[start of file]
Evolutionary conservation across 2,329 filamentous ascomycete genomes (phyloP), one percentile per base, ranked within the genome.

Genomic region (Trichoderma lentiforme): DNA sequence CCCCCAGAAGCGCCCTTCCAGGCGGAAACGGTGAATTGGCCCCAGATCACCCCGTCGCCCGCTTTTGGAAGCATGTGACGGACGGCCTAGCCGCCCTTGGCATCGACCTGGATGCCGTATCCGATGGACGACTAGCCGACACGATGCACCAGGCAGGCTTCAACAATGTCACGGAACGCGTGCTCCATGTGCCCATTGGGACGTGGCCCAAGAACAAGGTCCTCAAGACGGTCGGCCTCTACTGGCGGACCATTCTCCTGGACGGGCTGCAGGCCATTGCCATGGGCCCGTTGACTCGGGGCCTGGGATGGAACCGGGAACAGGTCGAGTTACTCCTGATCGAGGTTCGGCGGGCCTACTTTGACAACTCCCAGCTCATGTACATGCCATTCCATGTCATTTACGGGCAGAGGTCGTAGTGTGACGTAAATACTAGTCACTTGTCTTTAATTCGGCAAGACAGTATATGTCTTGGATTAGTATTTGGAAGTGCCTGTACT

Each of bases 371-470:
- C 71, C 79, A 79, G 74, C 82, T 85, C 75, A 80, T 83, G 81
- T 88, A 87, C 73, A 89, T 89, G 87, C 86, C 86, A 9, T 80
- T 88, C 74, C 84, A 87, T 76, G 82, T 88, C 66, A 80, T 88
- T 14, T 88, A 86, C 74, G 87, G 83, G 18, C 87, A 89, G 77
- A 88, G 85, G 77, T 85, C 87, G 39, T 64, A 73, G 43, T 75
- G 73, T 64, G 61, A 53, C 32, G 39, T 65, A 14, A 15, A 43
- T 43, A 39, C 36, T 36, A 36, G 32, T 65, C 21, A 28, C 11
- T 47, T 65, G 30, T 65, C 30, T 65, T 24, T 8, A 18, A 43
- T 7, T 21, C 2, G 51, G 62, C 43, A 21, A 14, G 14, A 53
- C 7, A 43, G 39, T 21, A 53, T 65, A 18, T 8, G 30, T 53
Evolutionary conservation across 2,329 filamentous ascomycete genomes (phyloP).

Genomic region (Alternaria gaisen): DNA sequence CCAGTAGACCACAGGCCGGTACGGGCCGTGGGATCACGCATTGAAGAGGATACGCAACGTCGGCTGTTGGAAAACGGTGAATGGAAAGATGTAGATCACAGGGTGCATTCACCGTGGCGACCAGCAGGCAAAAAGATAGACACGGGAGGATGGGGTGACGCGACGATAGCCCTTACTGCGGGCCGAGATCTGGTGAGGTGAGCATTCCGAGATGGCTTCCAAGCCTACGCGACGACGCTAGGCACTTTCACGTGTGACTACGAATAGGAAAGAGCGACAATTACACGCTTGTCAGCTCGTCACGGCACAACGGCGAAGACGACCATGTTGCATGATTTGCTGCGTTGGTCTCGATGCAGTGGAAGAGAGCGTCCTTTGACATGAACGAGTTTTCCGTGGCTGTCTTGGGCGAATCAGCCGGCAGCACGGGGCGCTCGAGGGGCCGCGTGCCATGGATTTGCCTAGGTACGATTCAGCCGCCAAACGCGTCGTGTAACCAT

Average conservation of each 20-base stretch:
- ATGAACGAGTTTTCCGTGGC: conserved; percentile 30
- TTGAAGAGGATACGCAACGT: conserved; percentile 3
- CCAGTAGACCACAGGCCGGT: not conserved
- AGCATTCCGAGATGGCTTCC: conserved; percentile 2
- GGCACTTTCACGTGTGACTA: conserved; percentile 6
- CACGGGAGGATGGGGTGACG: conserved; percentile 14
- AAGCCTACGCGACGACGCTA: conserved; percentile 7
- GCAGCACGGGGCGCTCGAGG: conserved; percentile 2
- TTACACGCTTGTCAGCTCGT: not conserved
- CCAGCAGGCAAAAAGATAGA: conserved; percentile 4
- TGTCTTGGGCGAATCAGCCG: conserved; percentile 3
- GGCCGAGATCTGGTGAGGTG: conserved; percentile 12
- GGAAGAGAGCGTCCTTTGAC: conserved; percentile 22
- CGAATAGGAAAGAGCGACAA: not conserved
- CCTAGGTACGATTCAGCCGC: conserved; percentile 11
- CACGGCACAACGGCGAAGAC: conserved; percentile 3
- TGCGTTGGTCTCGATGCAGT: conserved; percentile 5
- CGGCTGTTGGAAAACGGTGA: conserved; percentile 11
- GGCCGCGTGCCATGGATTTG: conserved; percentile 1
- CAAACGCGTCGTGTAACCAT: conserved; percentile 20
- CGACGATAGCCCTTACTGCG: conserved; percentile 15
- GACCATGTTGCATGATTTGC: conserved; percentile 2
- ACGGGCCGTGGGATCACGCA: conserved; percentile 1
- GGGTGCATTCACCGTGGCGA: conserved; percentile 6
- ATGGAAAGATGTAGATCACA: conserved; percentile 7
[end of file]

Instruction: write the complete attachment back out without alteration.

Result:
Evolutionary conservation across 2,329 filamentous ascomycete genomes (phyloP), one percentile per base, ranked within the genome.

Genomic region (Trichoderma lentiforme): DNA sequence CCCCCAGAAGCGCCCTTCCAGGCGGAAACGGTGAATTGGCCCCAGATCACCCCGTCGCCCGCTTTTGGAAGCATGTGACGGACGGCCTAGCCGCCCTTGGCATCGACCTGGATGCCGTATCCGATGGACGACTAGCCGACACGATGCACCAGGCAGGCTTCAACAATGTCACGGAACGCGTGCTCCATGTGCCCATTGGGACGTGGCCCAAGAACAAGGTCCTCAAGACGGTCGGCCTCTACTGGCGGACCATTCTCCTGGACGGGCTGCAGGCCATTGCCATGGGCCCGTTGACTCGGGGCCTGGGATGGAACCGGGAACAGGTCGAGTTACTCCTGATCGAGGTTCGGCGGGCCTACTTTGACAACTCCCAGCTCATGTACATGCCATTCCATGTCATTTACGGGCAGAGGTCGTAGTGTGACGTAAATACTAGTCACTTGTCTTTAATTCGGCAAGACAGTATATGTCTTGGATTAGTATTTGGAAGTGCCTGTACT

Each of bases 371-470:
- C 71, C 79, A 79, G 74, C 82, T 85, C 75, A 80, T 83, G 81
- T 88, A 87, C 73, A 89, T 89, G 87, C 86, C 86, A 9, T 80
- T 88, C 74, C 84, A 87, T 76, G 82, T 88, C 66, A 80, T 88
- T 14, T 88, A 86, C 74, G 87, G 83, G 18, C 87, A 89, G 77
- A 88, G 85, G 77, T 85, C 87, G 39, T 64, A 73, G 43, T 75
- G 73, T 64, G 61, A 53, C 32, G 39, T 65, A 14, A 15, A 43
- T 43, A 39, C 36, T 36, A 36, G 32, T 65, C 21, A 28, C 11
- T 47, T 65, G 30, T 65, C 30, T 65, T 24, T 8, A 18, A 43
- T 7, T 21, C 2, G 51, G 62, C 43, A 21, A 14, G 14, A 53
- C 7, A 43, G 39, T 21, A 53, T 65, A 18, T 8, G 30, T 53
Evolutionary conservation across 2,329 filamentous ascomycete genomes (phyloP).

Genomic region (Alternaria gaisen): DNA sequence CCAGTAGACCACAGGCCGGTACGGGCCGTGGGATCACGCATTGAAGAGGATACGCAACGTCGGCTGTTGGAAAACGGTGAATGGAAAGATGTAGATCACAGGGTGCATTCACCGTGGCGACCAGCAGGCAAAAAGATAGACACGGGAGGATGGGGTGACGCGACGATAGCCCTTACTGCGGGCCGAGATCTGGTGAGGTGAGCATTCCGAGATGGCTTCCAAGCCTACGCGACGACGCTAGGCACTTTCACGTGTGACTACGAATAGGAAAGAGCGACAATTACACGCTTGTCAGCTCGTCACGGCACAACGGCGAAGACGACCATGTTGCATGATTTGCTGCGTTGGTCTCGATGCAGTGGAAGAGAGCGTCCTTTGACATGAACGAGTTTTCCGTGGCTGTCTTGGGCGAATCAGCCGGCAGCACGGGGCGCTCGAGGGGCCGCGTGCCATGGATTTGCCTAGGTACGATTCAGCCGCCAAACGCGTCGTGTAACCAT

Average conservation of each 20-base stretch:
- ATGAACGAGTTTTCCGTGGC: conserved; percentile 30
- TTGAAGAGGATACGCAACGT: conserved; percentile 3
- CCAGTAGACCACAGGCCGGT: not conserved
- AGCATTCCGAGATGGCTTCC: conserved; percentile 2
- GGCACTTTCACGTGTGACTA: conserved; percentile 6
- CACGGGAGGATGGGGTGACG: conserved; percentile 14
- AAGCCTACGCGACGACGCTA: conserved; percentile 7
- GCAGCACGGGGCGCTCGAGG: conserved; percentile 2
- TTACACGCTTGTCAGCTCGT: not conserved
- CCAGCAGGCAAAAAGATAGA: conserved; percentile 4
- TGTCTTGGGCGAATCAGCCG: conserved; percentile 3
- GGCCGAGATCTGGTGAGGTG: conserved; percentile 12
- GGAAGAGAGCGTCCTTTGAC: conserved; percentile 22
- CGAATAGGAAAGAGCGACAA: not conserved
- CCTAGGTACGATTCAGCCGC: conserved; percentile 11
- CACGGCACAACGGCGAAGAC: conserved; percentile 3
- TGCGTTGGTCTCGATGCAGT: conserved; percentile 5
- CGGCTGTTGGAAAACGGTGA: conserved; percentile 11
- GGCCGCGTGCCATGGATTTG: conserved; percentile 1
- CAAACGCGTCGTGTAACCAT: conserved; percentile 20
- CGACGATAGCCCTTACTGCG: conserved; percentile 15
- GACCATGTTGCATGATTTGC: conserved; percentile 2
- ACGGGCCGTGGGATCACGCA: conserved; percentile 1
- GGGTGCATTCACCGTGGCGA: conserved; percentile 6
- ATGGAAAGATGTAGATCACA: conserved; percentile 7